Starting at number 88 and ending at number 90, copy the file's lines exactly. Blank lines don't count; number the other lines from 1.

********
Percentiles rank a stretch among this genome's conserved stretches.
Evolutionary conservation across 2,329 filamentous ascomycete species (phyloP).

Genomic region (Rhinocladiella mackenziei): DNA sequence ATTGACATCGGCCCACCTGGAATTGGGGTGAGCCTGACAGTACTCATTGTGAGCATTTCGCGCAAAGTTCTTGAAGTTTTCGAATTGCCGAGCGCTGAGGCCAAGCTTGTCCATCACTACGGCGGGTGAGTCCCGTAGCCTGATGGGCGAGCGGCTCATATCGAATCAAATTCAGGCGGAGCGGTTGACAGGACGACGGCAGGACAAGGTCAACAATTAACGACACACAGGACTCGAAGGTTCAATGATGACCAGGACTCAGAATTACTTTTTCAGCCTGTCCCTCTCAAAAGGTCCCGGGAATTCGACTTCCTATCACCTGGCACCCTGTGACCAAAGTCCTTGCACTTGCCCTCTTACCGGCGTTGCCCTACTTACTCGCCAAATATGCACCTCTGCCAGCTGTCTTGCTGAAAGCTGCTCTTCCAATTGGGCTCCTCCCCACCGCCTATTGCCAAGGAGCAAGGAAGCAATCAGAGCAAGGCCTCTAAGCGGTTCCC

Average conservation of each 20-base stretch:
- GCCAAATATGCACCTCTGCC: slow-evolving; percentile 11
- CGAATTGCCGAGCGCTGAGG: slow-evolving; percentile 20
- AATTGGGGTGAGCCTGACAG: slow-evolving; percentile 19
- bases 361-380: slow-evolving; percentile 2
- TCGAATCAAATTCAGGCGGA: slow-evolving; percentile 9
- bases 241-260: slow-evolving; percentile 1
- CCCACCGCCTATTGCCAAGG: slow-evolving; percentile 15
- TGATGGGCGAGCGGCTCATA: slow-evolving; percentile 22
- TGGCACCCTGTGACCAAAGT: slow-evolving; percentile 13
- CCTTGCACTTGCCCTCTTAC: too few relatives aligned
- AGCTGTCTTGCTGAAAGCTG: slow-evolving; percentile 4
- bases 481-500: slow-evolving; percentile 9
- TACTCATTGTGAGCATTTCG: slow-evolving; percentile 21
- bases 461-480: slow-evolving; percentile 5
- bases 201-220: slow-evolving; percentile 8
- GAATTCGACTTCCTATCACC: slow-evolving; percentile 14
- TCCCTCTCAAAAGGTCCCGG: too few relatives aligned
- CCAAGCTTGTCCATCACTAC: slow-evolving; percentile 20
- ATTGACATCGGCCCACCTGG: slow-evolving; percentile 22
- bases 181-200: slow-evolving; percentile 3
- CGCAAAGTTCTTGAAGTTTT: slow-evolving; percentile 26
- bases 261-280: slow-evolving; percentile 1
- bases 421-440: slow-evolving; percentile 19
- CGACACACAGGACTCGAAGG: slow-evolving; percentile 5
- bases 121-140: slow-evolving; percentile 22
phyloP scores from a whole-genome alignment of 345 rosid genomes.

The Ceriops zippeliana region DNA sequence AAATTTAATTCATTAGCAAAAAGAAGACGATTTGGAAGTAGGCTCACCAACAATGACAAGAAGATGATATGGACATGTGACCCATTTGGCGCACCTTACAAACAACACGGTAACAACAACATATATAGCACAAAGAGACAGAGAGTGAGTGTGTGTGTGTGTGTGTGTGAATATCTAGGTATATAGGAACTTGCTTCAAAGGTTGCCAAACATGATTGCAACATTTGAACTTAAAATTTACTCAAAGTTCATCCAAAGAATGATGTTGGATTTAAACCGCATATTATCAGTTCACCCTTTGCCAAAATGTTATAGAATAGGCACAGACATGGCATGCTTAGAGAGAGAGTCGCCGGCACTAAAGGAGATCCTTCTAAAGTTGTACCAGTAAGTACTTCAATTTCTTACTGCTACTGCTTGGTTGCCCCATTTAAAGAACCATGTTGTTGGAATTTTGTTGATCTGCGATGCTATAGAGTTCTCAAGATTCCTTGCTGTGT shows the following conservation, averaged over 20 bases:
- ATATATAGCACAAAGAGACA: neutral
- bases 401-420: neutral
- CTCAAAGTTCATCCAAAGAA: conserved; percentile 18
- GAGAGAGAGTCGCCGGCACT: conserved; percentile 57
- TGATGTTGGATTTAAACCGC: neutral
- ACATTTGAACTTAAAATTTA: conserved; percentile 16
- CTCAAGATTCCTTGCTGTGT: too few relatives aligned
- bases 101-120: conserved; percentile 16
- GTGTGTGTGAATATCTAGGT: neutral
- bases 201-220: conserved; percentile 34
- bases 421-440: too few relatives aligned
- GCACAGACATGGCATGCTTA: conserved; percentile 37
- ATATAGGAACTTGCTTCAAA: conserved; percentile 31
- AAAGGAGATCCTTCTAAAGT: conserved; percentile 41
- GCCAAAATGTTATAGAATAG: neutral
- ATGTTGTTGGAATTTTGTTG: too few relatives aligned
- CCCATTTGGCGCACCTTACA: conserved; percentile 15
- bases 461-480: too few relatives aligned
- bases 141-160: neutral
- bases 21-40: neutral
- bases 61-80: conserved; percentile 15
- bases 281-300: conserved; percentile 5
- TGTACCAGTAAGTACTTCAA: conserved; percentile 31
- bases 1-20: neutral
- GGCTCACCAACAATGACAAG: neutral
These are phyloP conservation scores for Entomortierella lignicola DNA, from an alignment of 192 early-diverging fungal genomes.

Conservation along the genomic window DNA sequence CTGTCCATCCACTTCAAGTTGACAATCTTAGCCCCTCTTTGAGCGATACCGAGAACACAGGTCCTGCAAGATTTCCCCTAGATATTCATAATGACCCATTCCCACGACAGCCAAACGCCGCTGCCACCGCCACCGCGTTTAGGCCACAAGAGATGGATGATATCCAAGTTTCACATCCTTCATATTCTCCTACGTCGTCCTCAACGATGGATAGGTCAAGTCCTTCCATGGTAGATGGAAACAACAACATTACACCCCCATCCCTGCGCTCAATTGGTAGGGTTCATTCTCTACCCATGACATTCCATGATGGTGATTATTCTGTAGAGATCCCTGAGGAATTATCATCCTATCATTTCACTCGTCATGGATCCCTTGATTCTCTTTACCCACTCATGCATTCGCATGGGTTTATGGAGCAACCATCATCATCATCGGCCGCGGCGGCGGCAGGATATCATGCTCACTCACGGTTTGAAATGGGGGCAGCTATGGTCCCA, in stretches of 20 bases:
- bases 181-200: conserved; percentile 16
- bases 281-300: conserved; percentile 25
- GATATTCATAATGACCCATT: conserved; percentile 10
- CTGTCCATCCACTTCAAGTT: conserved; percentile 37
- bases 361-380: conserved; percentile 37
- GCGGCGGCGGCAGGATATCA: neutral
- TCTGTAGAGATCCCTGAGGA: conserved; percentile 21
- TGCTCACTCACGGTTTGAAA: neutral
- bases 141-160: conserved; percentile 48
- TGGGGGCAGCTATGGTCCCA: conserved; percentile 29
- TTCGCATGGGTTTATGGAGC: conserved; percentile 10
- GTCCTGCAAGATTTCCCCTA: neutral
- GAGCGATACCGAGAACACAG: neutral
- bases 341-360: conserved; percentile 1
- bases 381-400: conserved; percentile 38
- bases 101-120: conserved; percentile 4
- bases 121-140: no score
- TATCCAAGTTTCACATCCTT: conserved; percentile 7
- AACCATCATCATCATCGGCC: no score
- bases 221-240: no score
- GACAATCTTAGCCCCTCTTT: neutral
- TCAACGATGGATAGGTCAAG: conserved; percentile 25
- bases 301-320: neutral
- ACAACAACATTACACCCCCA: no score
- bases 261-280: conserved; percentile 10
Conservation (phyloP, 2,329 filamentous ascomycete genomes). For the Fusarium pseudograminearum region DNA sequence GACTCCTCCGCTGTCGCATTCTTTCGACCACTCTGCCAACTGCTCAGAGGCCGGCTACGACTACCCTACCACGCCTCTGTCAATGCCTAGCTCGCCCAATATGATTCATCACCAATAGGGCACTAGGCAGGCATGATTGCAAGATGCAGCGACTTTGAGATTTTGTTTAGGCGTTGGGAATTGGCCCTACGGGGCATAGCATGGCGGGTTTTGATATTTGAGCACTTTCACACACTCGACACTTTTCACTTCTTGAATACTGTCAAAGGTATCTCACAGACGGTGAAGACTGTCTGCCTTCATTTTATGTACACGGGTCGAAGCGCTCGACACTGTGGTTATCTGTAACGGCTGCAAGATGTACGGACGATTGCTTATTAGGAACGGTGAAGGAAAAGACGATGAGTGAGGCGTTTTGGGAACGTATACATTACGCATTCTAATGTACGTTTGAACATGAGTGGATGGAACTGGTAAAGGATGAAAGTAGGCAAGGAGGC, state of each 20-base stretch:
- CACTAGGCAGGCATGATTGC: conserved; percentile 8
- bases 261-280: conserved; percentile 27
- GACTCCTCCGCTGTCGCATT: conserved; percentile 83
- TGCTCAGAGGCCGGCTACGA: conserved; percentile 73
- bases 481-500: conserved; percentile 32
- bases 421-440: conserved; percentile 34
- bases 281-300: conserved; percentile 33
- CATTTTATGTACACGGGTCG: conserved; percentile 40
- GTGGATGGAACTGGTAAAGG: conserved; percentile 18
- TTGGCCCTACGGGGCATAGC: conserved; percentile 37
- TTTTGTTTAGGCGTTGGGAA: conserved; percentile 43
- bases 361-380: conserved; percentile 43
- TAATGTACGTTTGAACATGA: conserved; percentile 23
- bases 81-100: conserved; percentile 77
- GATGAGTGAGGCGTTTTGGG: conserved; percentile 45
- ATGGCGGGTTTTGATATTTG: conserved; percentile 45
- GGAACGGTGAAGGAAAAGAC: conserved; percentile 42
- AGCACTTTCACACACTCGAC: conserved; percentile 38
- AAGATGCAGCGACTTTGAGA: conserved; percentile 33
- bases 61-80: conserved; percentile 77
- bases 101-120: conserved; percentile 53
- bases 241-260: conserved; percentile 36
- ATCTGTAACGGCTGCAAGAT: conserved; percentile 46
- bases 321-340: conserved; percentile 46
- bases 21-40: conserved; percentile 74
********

- TGCTCAGAGGCCGGCTACGA: conserved; percentile 73
- bases 481-500: conserved; percentile 32
- bases 421-440: conserved; percentile 34